If you connect to the target with JConsole you can plainly see a number of items that look out of place. Lets look a before-and-after of the JConsole



JConsole before exploit attempt


jmx_metasploit_module_exploit_attempt (3)

JConsole after exploit attempt


The first noticeable indicator you can see is the MLetNiulcijyo MLet now in the list. If you’re following along at home this name will vary because the name is just MLet concatenated with a random string. Strings like this are very Metasploit-ish. Randomly generated strings are used throughout the framework in one way or another. Expanding this MLet you can also see it contains an object called jmxpayload, and under that you can see it exposes a run method that can be invoked remotely. Network defenders take note that if you’re looking at a production system and see this, now is the time to spin up you IR procedures.

You can also see a new entry, DefaultDomain, has appeared towards the top of the list. This alone is not necessarily an IOC. However, expanding this field you can see we have an MLet sub-directory and further expanding reveals Operations  and Attributes sub-directories. Under the Operations directory we see the most helpful getMBeansFromURL method exposed, but the main IOC I wanted to point is under the Attributes ->URLs path. Clicking on the URLs attribute clearly shows the IP of our attacking machine! Obviously, this is likely a pivot point because no one has this service exposed to the Internet right? Anyway, as far as IR is concerned it doesn’t get much easier than this to find the next host to investigate.

As a responder the next question you should be asking yourself is what’s in that payload? Well it turns out that the entire JAR is copied to a temp directory on the vCenter server. A file I’m sure your forensic team would like to have a look at. In our lab the JAR was contained at the path below:


C:\Program Files\VMWare\Infrastructure\vSphereWebClient\server\tmp




If you’re part of an IR team, at this point, you can be fairly certain that a Metasploit module has probably been fired at this server. Although I want to stress that these IOCs are not Metasploit specific – they are exploit specific! If you rolled your own version of this you’re still likely to see the DefaultDomain and another new MLet appear in the list.


Covering your tracks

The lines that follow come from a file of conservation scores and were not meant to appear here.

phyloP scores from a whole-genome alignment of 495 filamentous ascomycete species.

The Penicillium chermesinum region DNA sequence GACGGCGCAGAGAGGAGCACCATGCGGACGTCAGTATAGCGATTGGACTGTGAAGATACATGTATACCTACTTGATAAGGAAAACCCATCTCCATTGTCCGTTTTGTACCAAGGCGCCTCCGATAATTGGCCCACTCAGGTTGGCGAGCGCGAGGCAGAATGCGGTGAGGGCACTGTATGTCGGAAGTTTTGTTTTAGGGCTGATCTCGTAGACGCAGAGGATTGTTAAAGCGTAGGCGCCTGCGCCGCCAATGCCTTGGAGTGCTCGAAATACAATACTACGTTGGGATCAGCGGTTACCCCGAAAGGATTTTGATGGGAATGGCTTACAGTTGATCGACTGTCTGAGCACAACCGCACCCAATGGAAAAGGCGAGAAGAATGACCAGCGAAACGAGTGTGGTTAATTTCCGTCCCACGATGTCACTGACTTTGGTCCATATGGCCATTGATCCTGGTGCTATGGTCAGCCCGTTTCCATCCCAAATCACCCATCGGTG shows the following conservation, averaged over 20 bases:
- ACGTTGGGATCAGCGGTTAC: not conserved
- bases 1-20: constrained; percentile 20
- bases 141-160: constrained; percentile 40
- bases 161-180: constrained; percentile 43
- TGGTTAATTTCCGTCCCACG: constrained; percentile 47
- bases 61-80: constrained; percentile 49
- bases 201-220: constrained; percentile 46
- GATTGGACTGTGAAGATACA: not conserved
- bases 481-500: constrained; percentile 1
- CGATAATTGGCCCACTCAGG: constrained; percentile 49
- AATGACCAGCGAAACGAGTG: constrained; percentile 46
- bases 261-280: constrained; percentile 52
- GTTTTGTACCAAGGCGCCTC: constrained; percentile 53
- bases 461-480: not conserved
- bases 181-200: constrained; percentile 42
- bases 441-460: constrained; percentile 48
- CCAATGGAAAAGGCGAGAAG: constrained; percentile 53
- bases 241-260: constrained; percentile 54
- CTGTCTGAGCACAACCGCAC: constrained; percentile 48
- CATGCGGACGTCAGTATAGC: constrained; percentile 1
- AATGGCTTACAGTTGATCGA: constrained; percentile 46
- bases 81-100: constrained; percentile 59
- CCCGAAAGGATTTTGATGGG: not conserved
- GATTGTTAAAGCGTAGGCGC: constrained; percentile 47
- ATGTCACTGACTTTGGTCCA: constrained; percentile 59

You can try to cover your tracks by either modify the Metasploit module to make the MLet look less noticeable (e.g. rename your payload to MLetText or something like that) or create your own version with different names and methods. Regardless, you’re still going to have similar artifacts on the target system. The only difference is you’ll be making it slightly harder for admins and incident responders to find you. Although, as far as I can tell, the DefaultDomain MLet will always be created and point right back to you. So with all this in mind how do we cover our tracks? Well, thanks to some research by @ruddawg26 it turns out that all you have to do is restart the vspherewebclient service to wipe the slate clean. You already have SYSTEM level access on the server so using the net command on Windows should be sufficient. Of course the downside to this method is that restarting a service could show up as a red flag in the event logs, but it certainly makes it harder to track you down.



Know your tools. In this case Metasploit was working exactly as advertised. Pen testers it’s your job to know what your tools are doing. Even if you trust the source it’s important to know what affects you’re having on a target system. Defenders if you see any of these IOC on your vCenter servers you need to be worried! CVE-2015-2342 is a serious vulnerability that can be fixed relatively easily. No one should be getting owned by this vulnerability at this point in the game. Lastly, keep this in mind when you’re hiring penetration testers or Red Teams. Maybe a previous assessment left these artifacts on your network, but the only way to know is to spend the time and money going through the IR process after the fact. Make sure you’re picking the right team.